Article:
FSRUs May Help Fix Europe's Dependence on Russian Gas
Floating storage and regasification units (FSRUs) may soon contribute to Europe's efforts to replace Russian natural gas with new sources from overseas.
Northern Europe is heavily dependent on state-owned gas company Gazprom, and with the Kremlin's decision to invade Ukraine, this dependence has become a serious economic liability. Russia sends about 155 billion cubic meters (bcm) of gas to Europe every year, and it is impossible to replace this much volume overnight. Gas from overseas has to be liquefied and shipped in by LNG carrier, and the market for LNG is already tight. The volumes that are available must fit through a limited number of receiving terminals, where LNG is stored and regasified for utility distribution.
The EU has about 240 bcm of regasification capacity, but a large fraction of the unused terminal space is concentrated in Spain, and it is poorly connected with the rest of Europe. In Germany, which gets more than half of its gas supply from Russia, there are no regasification terminals. New terminals take years to build, so adding capacity with a greenfield development is not an option in the immediate term.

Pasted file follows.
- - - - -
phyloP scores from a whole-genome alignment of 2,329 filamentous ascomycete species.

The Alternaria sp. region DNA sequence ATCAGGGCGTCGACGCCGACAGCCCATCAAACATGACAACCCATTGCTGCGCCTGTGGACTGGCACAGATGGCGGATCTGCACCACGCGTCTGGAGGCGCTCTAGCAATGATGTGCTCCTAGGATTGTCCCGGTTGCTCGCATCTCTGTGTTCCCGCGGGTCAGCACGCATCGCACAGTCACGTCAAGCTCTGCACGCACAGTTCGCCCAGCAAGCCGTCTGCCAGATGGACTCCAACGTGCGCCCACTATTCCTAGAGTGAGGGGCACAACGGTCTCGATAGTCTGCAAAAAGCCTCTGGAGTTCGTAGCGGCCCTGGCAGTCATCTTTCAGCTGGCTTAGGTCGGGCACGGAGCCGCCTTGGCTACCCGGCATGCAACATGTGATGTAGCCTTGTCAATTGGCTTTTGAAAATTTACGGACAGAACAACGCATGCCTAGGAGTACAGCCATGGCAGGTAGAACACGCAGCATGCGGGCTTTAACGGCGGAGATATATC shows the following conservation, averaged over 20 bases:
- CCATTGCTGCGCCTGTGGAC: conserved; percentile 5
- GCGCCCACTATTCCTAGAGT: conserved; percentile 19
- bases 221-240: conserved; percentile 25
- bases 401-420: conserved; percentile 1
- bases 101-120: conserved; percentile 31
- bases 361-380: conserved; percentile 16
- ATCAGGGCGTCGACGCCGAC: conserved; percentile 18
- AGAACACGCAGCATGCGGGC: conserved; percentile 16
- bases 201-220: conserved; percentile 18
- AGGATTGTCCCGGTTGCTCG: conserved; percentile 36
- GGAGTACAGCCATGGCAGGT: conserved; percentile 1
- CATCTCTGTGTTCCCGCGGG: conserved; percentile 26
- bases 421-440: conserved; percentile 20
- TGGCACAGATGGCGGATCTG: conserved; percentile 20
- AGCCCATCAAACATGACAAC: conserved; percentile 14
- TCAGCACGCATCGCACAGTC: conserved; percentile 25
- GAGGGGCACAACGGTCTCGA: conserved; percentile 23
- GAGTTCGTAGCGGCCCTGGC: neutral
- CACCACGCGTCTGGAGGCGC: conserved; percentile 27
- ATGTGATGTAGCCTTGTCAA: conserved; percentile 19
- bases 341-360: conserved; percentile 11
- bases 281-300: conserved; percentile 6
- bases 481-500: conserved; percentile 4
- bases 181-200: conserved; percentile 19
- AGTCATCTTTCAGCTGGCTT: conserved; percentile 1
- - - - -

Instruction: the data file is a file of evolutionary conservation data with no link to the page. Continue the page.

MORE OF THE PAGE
FSRUs, however, may play a role as early as this fall. These modified LNG carriers can act as a moored "terminal" to store and regasify the cargo of other LNG carriers. A typical FSRU has about 4 bcm of regasification capacity, enough to replace 2.5 percent of Europe's Russian gas imports (if adequate shipments of LNG can be sourced to keep the terminal busy).
Last week, Dutch utility Gasunie announced an agreement with LNG shipowner Exmar to charter an FSRU for the port of Eemshaven.The vessel has been fixed on a five-year charter, and it should be in operation by the end of the third quarter, the utility said. Together with an expansion of Gasunie's existing LNG terminal in Rotterdam, the 4-bcm FSRU will help double the Netherlands' LNG import capacity.
More may be coming. In a recent earnings call, Dynagas CEO Tony Lauritzen said that he is seeing "more interest in the FSRU space, and in particular, around the European continent." His firm has two FSRUs that are currently on charter as LNG carriers, and while they are not available this year, there may be other opportunities.
"When it comes to converting some of the [LNG carrier] units that we have coming off-charter in the future, that is definitely something we could look at. For example, for some of the designs, we have the [FSRU] conversion drawings ready so that is probably something that is more realistic," Lauritzen said.